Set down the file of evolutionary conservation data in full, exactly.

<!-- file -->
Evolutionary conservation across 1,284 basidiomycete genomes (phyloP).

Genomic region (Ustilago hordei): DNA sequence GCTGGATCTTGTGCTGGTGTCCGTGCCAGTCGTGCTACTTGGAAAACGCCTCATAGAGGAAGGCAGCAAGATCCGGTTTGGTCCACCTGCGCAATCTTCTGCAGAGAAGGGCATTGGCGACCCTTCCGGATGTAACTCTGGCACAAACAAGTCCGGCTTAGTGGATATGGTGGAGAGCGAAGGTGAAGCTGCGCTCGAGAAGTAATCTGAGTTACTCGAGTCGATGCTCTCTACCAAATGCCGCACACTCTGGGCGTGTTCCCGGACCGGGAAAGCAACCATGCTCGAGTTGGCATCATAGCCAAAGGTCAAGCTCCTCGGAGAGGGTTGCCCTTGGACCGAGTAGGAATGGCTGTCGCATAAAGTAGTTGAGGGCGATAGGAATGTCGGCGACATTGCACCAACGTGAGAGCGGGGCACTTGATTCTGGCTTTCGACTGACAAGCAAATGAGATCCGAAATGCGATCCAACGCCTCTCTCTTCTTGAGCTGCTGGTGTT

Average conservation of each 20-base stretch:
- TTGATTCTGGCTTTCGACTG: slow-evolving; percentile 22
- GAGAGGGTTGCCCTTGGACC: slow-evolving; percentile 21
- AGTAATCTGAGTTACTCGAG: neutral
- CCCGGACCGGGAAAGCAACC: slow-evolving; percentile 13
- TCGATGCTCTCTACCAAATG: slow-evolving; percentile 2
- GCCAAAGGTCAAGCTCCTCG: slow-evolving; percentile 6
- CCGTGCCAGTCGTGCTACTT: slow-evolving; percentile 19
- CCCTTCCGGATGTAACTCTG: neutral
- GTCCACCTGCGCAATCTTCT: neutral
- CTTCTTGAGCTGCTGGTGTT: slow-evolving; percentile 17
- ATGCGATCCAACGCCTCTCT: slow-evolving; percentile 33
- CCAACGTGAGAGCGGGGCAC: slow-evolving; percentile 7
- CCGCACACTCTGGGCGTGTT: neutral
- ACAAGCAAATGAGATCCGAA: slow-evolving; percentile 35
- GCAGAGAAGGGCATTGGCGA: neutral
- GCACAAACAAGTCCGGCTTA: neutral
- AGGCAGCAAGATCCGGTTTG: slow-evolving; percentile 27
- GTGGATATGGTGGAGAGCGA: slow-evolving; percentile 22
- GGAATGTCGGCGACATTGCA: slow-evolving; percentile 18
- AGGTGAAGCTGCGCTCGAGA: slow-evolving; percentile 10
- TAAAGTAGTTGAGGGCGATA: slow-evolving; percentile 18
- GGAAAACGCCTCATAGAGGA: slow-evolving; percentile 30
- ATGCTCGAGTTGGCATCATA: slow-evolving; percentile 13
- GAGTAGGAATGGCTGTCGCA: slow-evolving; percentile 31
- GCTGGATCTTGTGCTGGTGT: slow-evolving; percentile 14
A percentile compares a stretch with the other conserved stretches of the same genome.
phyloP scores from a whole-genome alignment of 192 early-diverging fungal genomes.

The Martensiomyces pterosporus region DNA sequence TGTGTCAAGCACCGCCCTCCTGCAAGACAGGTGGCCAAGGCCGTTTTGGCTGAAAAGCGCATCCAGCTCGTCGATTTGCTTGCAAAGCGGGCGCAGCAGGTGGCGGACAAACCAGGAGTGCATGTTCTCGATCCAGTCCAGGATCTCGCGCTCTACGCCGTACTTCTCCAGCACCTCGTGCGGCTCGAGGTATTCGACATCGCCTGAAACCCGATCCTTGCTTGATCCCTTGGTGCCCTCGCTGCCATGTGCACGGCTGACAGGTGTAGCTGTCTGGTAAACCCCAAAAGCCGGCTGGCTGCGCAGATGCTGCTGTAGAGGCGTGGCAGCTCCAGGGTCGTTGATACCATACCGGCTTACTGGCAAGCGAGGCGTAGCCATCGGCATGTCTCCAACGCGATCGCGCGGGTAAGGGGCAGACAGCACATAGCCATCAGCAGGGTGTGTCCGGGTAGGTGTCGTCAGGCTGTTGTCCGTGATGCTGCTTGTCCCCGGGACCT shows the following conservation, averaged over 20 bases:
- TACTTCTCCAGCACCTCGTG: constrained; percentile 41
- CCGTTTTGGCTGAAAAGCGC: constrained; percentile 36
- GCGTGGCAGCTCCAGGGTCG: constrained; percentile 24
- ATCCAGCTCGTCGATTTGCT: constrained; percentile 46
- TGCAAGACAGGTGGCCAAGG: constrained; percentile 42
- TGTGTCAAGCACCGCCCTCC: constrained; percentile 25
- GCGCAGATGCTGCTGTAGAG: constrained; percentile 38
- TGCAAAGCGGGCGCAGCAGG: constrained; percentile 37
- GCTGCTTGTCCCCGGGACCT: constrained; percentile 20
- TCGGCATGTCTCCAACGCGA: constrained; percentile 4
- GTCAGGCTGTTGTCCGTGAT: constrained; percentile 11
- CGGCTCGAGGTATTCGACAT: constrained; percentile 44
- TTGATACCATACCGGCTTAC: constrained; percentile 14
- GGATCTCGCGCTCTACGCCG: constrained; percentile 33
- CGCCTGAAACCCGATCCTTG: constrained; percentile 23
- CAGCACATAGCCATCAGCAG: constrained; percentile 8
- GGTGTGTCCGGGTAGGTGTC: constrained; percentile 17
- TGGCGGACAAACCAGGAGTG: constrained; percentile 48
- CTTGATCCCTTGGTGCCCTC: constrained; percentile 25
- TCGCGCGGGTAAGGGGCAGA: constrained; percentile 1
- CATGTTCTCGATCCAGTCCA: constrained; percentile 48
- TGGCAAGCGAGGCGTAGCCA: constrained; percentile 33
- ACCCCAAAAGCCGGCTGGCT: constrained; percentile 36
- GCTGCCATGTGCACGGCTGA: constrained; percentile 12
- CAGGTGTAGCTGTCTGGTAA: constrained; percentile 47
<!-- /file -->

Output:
Evolutionary conservation across 1,284 basidiomycete genomes (phyloP).

Genomic region (Ustilago hordei): DNA sequence GCTGGATCTTGTGCTGGTGTCCGTGCCAGTCGTGCTACTTGGAAAACGCCTCATAGAGGAAGGCAGCAAGATCCGGTTTGGTCCACCTGCGCAATCTTCTGCAGAGAAGGGCATTGGCGACCCTTCCGGATGTAACTCTGGCACAAACAAGTCCGGCTTAGTGGATATGGTGGAGAGCGAAGGTGAAGCTGCGCTCGAGAAGTAATCTGAGTTACTCGAGTCGATGCTCTCTACCAAATGCCGCACACTCTGGGCGTGTTCCCGGACCGGGAAAGCAACCATGCTCGAGTTGGCATCATAGCCAAAGGTCAAGCTCCTCGGAGAGGGTTGCCCTTGGACCGAGTAGGAATGGCTGTCGCATAAAGTAGTTGAGGGCGATAGGAATGTCGGCGACATTGCACCAACGTGAGAGCGGGGCACTTGATTCTGGCTTTCGACTGACAAGCAAATGAGATCCGAAATGCGATCCAACGCCTCTCTCTTCTTGAGCTGCTGGTGTT

Average conservation of each 20-base stretch:
- TTGATTCTGGCTTTCGACTG: slow-evolving; percentile 22
- GAGAGGGTTGCCCTTGGACC: slow-evolving; percentile 21
- AGTAATCTGAGTTACTCGAG: neutral
- CCCGGACCGGGAAAGCAACC: slow-evolving; percentile 13
- TCGATGCTCTCTACCAAATG: slow-evolving; percentile 2
- GCCAAAGGTCAAGCTCCTCG: slow-evolving; percentile 6
- CCGTGCCAGTCGTGCTACTT: slow-evolving; percentile 19
- CCCTTCCGGATGTAACTCTG: neutral
- GTCCACCTGCGCAATCTTCT: neutral
- CTTCTTGAGCTGCTGGTGTT: slow-evolving; percentile 17
- ATGCGATCCAACGCCTCTCT: slow-evolving; percentile 33
- CCAACGTGAGAGCGGGGCAC: slow-evolving; percentile 7
- CCGCACACTCTGGGCGTGTT: neutral
- ACAAGCAAATGAGATCCGAA: slow-evolving; percentile 35
- GCAGAGAAGGGCATTGGCGA: neutral
- GCACAAACAAGTCCGGCTTA: neutral
- AGGCAGCAAGATCCGGTTTG: slow-evolving; percentile 27
- GTGGATATGGTGGAGAGCGA: slow-evolving; percentile 22
- GGAATGTCGGCGACATTGCA: slow-evolving; percentile 18
- AGGTGAAGCTGCGCTCGAGA: slow-evolving; percentile 10
- TAAAGTAGTTGAGGGCGATA: slow-evolving; percentile 18
- GGAAAACGCCTCATAGAGGA: slow-evolving; percentile 30
- ATGCTCGAGTTGGCATCATA: slow-evolving; percentile 13
- GAGTAGGAATGGCTGTCGCA: slow-evolving; percentile 31
- GCTGGATCTTGTGCTGGTGT: slow-evolving; percentile 14
A percentile compares a stretch with the other conserved stretches of the same genome.
phyloP scores from a whole-genome alignment of 192 early-diverging fungal genomes.

The Martensiomyces pterosporus region DNA sequence TGTGTCAAGCACCGCCCTCCTGCAAGACAGGTGGCCAAGGCCGTTTTGGCTGAAAAGCGCATCCAGCTCGTCGATTTGCTTGCAAAGCGGGCGCAGCAGGTGGCGGACAAACCAGGAGTGCATGTTCTCGATCCAGTCCAGGATCTCGCGCTCTACGCCGTACTTCTCCAGCACCTCGTGCGGCTCGAGGTATTCGACATCGCCTGAAACCCGATCCTTGCTTGATCCCTTGGTGCCCTCGCTGCCATGTGCACGGCTGACAGGTGTAGCTGTCTGGTAAACCCCAAAAGCCGGCTGGCTGCGCAGATGCTGCTGTAGAGGCGTGGCAGCTCCAGGGTCGTTGATACCATACCGGCTTACTGGCAAGCGAGGCGTAGCCATCGGCATGTCTCCAACGCGATCGCGCGGGTAAGGGGCAGACAGCACATAGCCATCAGCAGGGTGTGTCCGGGTAGGTGTCGTCAGGCTGTTGTCCGTGATGCTGCTTGTCCCCGGGACCT shows the following conservation, averaged over 20 bases:
- TACTTCTCCAGCACCTCGTG: constrained; percentile 41
- CCGTTTTGGCTGAAAAGCGC: constrained; percentile 36
- GCGTGGCAGCTCCAGGGTCG: constrained; percentile 24
- ATCCAGCTCGTCGATTTGCT: constrained; percentile 46
- TGCAAGACAGGTGGCCAAGG: constrained; percentile 42
- TGTGTCAAGCACCGCCCTCC: constrained; percentile 25
- GCGCAGATGCTGCTGTAGAG: constrained; percentile 38
- TGCAAAGCGGGCGCAGCAGG: constrained; percentile 37
- GCTGCTTGTCCCCGGGACCT: constrained; percentile 20
- TCGGCATGTCTCCAACGCGA: constrained; percentile 4
- GTCAGGCTGTTGTCCGTGAT: constrained; percentile 11
- CGGCTCGAGGTATTCGACAT: constrained; percentile 44
- TTGATACCATACCGGCTTAC: constrained; percentile 14
- GGATCTCGCGCTCTACGCCG: constrained; percentile 33
- CGCCTGAAACCCGATCCTTG: constrained; percentile 23
- CAGCACATAGCCATCAGCAG: constrained; percentile 8
- GGTGTGTCCGGGTAGGTGTC: constrained; percentile 17
- TGGCGGACAAACCAGGAGTG: constrained; percentile 48
- CTTGATCCCTTGGTGCCCTC: constrained; percentile 25
- TCGCGCGGGTAAGGGGCAGA: constrained; percentile 1
- CATGTTCTCGATCCAGTCCA: constrained; percentile 48
- TGGCAAGCGAGGCGTAGCCA: constrained; percentile 33
- ACCCCAAAAGCCGGCTGGCT: constrained; percentile 36
- GCTGCCATGTGCACGGCTGA: constrained; percentile 12
- CAGGTGTAGCTGTCTGGTAA: constrained; percentile 47